Finally! I have the time to do a blog post AND something interesting to say.
See, this is the problem with blogging. You either have all the time in the world and nothing to say, or something you’re dying to tell people and no time to write it down.
I’m not sure what I was thinking, but I entered three contests in September. Two of them were sponsored by RWA groups in other states – Missouri and Florida. For those, I put the same chapter in for consideration – a romantic suspense story. Contests like these are usually split into two rounds. In the first round your work is read and judged by published and unpublished authors who are members of the sponsoring group. If you make it past them, then your work is read and judged by editors and/or agents. The winner is selected from the second round participants.
The third contest was different. It’s an annual national contest sponsored by Harlequin Romance – So You Think You Can Write. Anyone can post the first chapter of their novel. Harlequin editors then narrow the field to 25, then to 10, and then there’s a winner. And when I say “narrow” – I mean it. There were almost 400 entries this year. For this one, I returned to a story I loved that needs a home.
So, how have I done?
I missed the second round in the Missouri contest, and I didn’t make it to the Top 25 in the Harlequin contest. The Florida contest is still in the first round.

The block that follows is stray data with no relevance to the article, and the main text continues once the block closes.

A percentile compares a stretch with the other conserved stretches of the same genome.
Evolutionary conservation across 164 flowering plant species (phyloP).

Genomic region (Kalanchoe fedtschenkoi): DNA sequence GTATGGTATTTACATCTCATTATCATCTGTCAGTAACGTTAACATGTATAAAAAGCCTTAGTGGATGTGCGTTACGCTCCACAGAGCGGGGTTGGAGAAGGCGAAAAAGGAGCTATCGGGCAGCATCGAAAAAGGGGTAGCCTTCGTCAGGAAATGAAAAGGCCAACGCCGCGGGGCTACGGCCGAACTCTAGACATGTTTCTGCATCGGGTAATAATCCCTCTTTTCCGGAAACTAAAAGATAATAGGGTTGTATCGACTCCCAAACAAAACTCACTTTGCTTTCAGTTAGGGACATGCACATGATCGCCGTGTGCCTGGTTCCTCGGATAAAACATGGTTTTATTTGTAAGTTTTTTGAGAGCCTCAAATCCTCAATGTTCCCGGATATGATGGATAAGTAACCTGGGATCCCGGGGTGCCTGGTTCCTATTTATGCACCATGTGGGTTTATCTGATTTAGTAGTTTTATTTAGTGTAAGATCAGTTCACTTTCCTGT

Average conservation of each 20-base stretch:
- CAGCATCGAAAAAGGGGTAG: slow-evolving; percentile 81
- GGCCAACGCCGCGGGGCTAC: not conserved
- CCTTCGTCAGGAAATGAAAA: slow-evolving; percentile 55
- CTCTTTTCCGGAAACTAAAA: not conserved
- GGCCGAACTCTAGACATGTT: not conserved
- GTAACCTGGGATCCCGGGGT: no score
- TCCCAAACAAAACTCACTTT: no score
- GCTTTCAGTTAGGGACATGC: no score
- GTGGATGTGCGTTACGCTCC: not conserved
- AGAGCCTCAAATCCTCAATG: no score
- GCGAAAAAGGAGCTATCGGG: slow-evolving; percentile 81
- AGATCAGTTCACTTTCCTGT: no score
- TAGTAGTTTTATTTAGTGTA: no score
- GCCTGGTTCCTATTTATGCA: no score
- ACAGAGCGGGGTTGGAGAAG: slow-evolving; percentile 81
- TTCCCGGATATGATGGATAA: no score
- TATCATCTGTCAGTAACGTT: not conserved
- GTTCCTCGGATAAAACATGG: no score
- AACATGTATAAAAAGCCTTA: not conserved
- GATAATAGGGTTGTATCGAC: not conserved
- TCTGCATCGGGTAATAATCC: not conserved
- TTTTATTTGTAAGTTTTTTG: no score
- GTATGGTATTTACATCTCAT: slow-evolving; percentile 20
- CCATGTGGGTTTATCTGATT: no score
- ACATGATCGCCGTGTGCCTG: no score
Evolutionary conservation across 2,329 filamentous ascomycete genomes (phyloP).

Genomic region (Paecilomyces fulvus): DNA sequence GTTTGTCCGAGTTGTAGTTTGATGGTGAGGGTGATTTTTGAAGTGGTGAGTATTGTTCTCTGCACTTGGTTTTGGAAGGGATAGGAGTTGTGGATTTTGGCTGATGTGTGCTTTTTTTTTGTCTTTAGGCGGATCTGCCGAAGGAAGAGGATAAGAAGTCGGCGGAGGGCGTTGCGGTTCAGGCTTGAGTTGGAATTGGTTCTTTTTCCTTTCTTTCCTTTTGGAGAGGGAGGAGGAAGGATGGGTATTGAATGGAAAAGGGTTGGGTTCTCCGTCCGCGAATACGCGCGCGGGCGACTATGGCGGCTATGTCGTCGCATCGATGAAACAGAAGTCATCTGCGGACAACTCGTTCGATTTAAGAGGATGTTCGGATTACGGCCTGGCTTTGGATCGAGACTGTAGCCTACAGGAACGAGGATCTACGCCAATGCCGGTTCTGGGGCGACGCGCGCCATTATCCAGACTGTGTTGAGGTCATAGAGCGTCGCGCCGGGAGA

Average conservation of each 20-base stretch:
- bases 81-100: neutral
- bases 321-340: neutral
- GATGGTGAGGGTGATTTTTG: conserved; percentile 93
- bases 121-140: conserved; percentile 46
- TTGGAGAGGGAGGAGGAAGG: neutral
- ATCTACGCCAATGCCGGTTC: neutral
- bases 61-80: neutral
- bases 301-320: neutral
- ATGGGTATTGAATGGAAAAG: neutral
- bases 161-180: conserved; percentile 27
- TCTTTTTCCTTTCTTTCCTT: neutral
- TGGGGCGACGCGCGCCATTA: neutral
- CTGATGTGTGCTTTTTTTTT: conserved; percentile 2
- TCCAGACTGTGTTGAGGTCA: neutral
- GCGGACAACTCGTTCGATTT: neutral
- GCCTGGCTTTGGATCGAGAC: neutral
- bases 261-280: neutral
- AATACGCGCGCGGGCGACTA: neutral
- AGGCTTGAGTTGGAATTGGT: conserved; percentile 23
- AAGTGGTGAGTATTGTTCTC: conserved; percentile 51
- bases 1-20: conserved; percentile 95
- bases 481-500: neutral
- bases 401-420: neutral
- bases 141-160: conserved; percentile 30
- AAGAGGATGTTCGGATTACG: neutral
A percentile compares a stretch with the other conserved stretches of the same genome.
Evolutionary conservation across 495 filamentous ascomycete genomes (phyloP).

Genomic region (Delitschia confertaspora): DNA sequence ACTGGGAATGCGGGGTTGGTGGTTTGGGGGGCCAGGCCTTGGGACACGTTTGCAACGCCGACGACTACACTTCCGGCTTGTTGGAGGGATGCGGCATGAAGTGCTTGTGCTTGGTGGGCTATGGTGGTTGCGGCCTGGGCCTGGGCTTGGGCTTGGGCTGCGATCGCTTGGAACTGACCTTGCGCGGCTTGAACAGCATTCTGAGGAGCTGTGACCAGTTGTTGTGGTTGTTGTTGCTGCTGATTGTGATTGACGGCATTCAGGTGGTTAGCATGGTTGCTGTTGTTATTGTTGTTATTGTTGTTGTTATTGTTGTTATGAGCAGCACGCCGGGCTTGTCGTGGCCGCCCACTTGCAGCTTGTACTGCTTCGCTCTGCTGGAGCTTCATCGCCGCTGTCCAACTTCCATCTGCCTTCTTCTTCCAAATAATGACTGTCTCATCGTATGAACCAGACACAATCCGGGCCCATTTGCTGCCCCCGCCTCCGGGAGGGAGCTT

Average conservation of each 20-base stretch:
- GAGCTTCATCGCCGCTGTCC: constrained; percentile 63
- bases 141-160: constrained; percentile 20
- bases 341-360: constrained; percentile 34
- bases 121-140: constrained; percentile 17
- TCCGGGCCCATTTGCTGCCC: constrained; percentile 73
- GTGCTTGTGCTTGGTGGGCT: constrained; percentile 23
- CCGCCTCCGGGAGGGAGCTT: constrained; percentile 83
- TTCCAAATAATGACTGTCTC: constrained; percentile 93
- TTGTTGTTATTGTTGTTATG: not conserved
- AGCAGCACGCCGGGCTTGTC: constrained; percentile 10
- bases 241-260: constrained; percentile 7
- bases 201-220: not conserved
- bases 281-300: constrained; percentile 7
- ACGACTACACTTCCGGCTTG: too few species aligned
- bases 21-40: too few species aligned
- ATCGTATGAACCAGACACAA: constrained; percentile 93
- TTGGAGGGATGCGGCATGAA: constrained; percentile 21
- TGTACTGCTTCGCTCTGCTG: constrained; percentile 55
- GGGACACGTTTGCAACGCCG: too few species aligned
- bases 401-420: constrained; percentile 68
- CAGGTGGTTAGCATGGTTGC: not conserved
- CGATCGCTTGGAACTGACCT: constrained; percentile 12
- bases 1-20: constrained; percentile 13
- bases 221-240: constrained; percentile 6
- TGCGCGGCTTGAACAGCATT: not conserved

But that wasn’t the point for me entering any of these.
Contests are a wonderful chance for feedback from other writers who don’t know you. They’re also a way to get over the fear of having strangers read your writing. Yes, I missed the second round in Missouri. However, I got much better feedback than the last contest I entered with this same story. I’m improving. I also changed the entry slightly, so the comments from Florida will tell me if I made a good decision.
And no, I didn’t make it to the coveted Top 25 of So You Think You Can Write, but this is what I got from the experience:
- I was finally brave enough to put my writing somewhere for all the world to see.
- I had to promote myself and tell people where they could read my work – no more Twitter avoidance.
- I met a great community of talented writers who like my writing and want to work with me.
- The editing process is revealing how much I’ve improved.
- Not advancing means I don’t have to rush through editing and submission.
- Someone I respect and admire has offered more feedback.
If you’re out there and you feel like you’re beating your head against a wall, step back for a minute. Yes, not advancing sucks, but it doesn’t necessarily mean you lost. Take it as a chance to learn more about your craft or find another contest. Whatever you do, don’t stop writing.
A lot of the people who follow me here or on Facebook took the time to read my online chapter and comment. From every inch of my tired heart — thank you. And hang on just a little bit longer. This is all going to pay off eventually.